Sorry, Fine Cooking. Hate to slam a recipe, and given the trouble I went to I am not going to retry the recipe with yams. Especially since I cannot get that two hours back and there is no dispensation from doing dishes on the recipes that don't work out!

Tuesday, November 03, 2009

Vanilla on Tap

Brilliant Daughter and I have been wracking our brains and combing magazines and websites for new ideas for holiday gift giving. Each year we try to find several homemade goodies to give as gifts to friends and family, and as a small token of appreciation to the people who venture out for our annual Christmas Eve tamale party. We've done herbed salts, barbecue rubs, truffles, limoncello, ornaments of various kinds, and homemade soaps, among other things.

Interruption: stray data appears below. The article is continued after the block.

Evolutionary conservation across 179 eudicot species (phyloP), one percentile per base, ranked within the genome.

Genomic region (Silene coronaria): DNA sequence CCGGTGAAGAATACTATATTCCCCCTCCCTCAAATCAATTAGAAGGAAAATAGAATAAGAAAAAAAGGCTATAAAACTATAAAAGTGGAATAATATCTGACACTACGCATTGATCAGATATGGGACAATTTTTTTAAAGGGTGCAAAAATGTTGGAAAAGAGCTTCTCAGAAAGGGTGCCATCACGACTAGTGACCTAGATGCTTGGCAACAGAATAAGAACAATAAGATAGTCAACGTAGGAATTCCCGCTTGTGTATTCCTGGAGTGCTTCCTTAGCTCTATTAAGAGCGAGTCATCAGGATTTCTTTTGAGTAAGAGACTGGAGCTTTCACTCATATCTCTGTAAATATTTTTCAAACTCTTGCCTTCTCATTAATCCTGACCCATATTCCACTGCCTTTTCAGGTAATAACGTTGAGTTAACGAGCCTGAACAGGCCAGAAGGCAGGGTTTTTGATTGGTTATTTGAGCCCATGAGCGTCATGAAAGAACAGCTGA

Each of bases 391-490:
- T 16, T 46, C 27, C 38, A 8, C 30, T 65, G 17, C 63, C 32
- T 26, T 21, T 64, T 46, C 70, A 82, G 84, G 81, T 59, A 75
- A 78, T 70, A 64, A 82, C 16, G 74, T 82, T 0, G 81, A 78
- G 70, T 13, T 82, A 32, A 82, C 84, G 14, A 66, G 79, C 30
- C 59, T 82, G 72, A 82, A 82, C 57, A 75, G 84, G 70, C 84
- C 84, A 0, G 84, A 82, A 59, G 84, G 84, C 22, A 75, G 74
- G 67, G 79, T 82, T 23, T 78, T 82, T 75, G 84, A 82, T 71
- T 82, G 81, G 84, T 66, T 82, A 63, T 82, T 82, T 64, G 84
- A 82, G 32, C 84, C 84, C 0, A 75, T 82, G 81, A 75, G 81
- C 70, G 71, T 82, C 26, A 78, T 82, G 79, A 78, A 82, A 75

We have a big project in the works, which has been two years in the making, so small items were the topic of our constant search. We finally settled on our first project: homemade vanilla. After reading various recipes and write-ups, I settled on one recipe and began the process. The recipe only requires 3 ingredients: good-quality vodka and rum and vanilla beans.

Apparently cheap vodka is distilled through charcoal, which is not such a good thing when making a vanilla extract. So I went with Svedka vodka, although Absolute, Skye, or other mid-priced vodka would do the trick. Bacardi white rum is combined with the vodka in a 5:1 ratio, or thereabouts. I used a handle of vodka, which measured out to 7.5 cups, to which I added 1.5 cups of rum.